I have not seen such a weird and beautiful place.
A quint hotel that started their business in the 1920s was burned down a long time ago; the ruin had to be known as a hideaway of nudists, which remains even today in some cases.
On the way I lost my car.
It is not so difficult to get to Verde Hot Springs if you know the right way.
The starting point is a small town, Camp Verde, close to Sedona famous for various sightseeing tours.
The well-known scenic sites, like Grand Canyon, Antelope Canyon, and Horseshoe Bend may become run-of-the-mill if you experience Verde Hot Springs.
Drive the highway No.260 about 8 miles from Camp Verde to southeast, and turn right into Fossil Creek Road.
A ranger will ask you to stop the car, because you need a pre-paid permission to get into the Fossil Creek Permit Area.
Fortunately, Verde Hot Springs is located almost on the border line of the area, so that the ranger will allow you to pass.
You will drive to south around 18 miles on the dirt road, which just requires a high-clearance vehicle.
On the other hand, if you depart from Phoenix and trust Google Maps, it is almost certain to follow my failure to destroy the car.
As stated below, you must choose the route crossing the river by foot.
Dugas Road, the way directly to Verde Hot Springs is extremely rough beyond imagining.
Driving down the valley of Verde River, there is Childs Dispersed Camping Area.
The primitive place is for experienced campers.
It is about 3 miles’ walk to the upstream.
The hot spring is on the opposite side of the river, but you need to go the long way around due to the depth and current of the river.
The trail on the floodplain was completely disappeared, but I finally found the safe place to cross the water.
The water was around upper legs-deep.
It is important to check up the weather for the water level, and to go back if you think it dangerous.
Weird and Beautiful
There exists the ruin of a hotel started their business in the Jazz Age and burned down in 1962.
The lodging facilities were bulldozed but the basement around bathrooms remains.
The spectacle is perfect on the terrace cliff of the Verde River.
There is a cavern in the front side.
I explore the inside and found a tub-like structure.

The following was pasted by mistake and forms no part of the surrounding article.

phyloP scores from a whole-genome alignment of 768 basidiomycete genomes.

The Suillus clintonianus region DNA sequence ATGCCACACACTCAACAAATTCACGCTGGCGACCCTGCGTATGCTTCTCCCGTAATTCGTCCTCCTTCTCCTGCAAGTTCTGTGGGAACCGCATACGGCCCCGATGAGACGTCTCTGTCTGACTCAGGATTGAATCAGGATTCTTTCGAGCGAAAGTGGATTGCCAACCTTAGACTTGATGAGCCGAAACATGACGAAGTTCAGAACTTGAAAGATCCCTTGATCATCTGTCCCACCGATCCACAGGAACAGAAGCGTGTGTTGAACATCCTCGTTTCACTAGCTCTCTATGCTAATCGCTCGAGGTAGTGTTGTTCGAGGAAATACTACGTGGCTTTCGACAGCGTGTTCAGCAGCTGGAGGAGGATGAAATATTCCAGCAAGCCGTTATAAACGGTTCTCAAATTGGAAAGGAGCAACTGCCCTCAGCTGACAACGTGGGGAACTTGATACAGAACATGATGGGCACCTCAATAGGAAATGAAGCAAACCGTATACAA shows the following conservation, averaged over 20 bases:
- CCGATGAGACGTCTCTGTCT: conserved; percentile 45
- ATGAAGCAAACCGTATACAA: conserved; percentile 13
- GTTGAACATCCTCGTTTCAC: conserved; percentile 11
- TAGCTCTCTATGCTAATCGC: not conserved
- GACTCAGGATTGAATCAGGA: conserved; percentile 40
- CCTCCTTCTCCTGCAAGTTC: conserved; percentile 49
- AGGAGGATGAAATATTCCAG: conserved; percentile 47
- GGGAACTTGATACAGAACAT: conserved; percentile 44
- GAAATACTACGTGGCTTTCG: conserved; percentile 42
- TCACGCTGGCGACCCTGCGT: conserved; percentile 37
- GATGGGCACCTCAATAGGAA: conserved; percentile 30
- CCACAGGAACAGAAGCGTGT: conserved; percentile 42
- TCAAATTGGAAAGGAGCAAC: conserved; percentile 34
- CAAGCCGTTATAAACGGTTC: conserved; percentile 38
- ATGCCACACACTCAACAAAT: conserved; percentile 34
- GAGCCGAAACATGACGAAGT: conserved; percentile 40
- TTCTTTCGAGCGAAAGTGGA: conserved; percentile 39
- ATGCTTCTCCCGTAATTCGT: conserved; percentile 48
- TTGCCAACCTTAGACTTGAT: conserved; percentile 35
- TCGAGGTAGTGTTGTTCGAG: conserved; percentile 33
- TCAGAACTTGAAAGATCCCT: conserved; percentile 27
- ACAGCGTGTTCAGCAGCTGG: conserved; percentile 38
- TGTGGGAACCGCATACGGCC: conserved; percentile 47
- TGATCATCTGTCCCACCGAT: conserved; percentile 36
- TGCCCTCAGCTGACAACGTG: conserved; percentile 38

There may be the source of the springs, but I gave up the searching due to the darkness.
There is a large outdoor pool beside the cave.
The water is around 99 degrees F, without smell.
It seems that the source is different from that of other two tubs.
The depth is over 6 feet, so that adults cannot reach the bottom.
The bottom of the pool is the natural bed rock, and bubbles come up, which means that the water is straight out of the ground.
Behind the colorful bathhouse, there is the smallest tub for a person.
Now let’s get into the space full of historical graffiti.
There is a tub for around 4 people.
The depth is conformable to soak sitting on the bottom.
The apparent rule is clothing optional.
The water outlet is just under the graffiti of the feminine tree.
The mineral water is around 104 degrees F, has metallic smell with bubbling carbon dioxide
The walls are original of the hotel, but the ceiling is disappeared.
Nothing obscures the strong sun, so that it may be more comfortable to soak avoiding daytime.
The water discharge can be done from the water surface and from the bottom of the tub, which is normally blocked by a bowling pin.
This structure enables to keep cleanliness by completely discharging the water for the cleaning of the tub.
During the first attempt I lost my car due to my lack of preparation, and had been in the depths of despair.
However I finally sorted out my feelings, and reached the Garden of Eden.
It was just incredible.
Verde Hot Springs, Tonto National Forest, Arizona, U.S.
- Rule:Clothing optional
- Chlorine:Not detected
- Warmth:Below 104 degrees F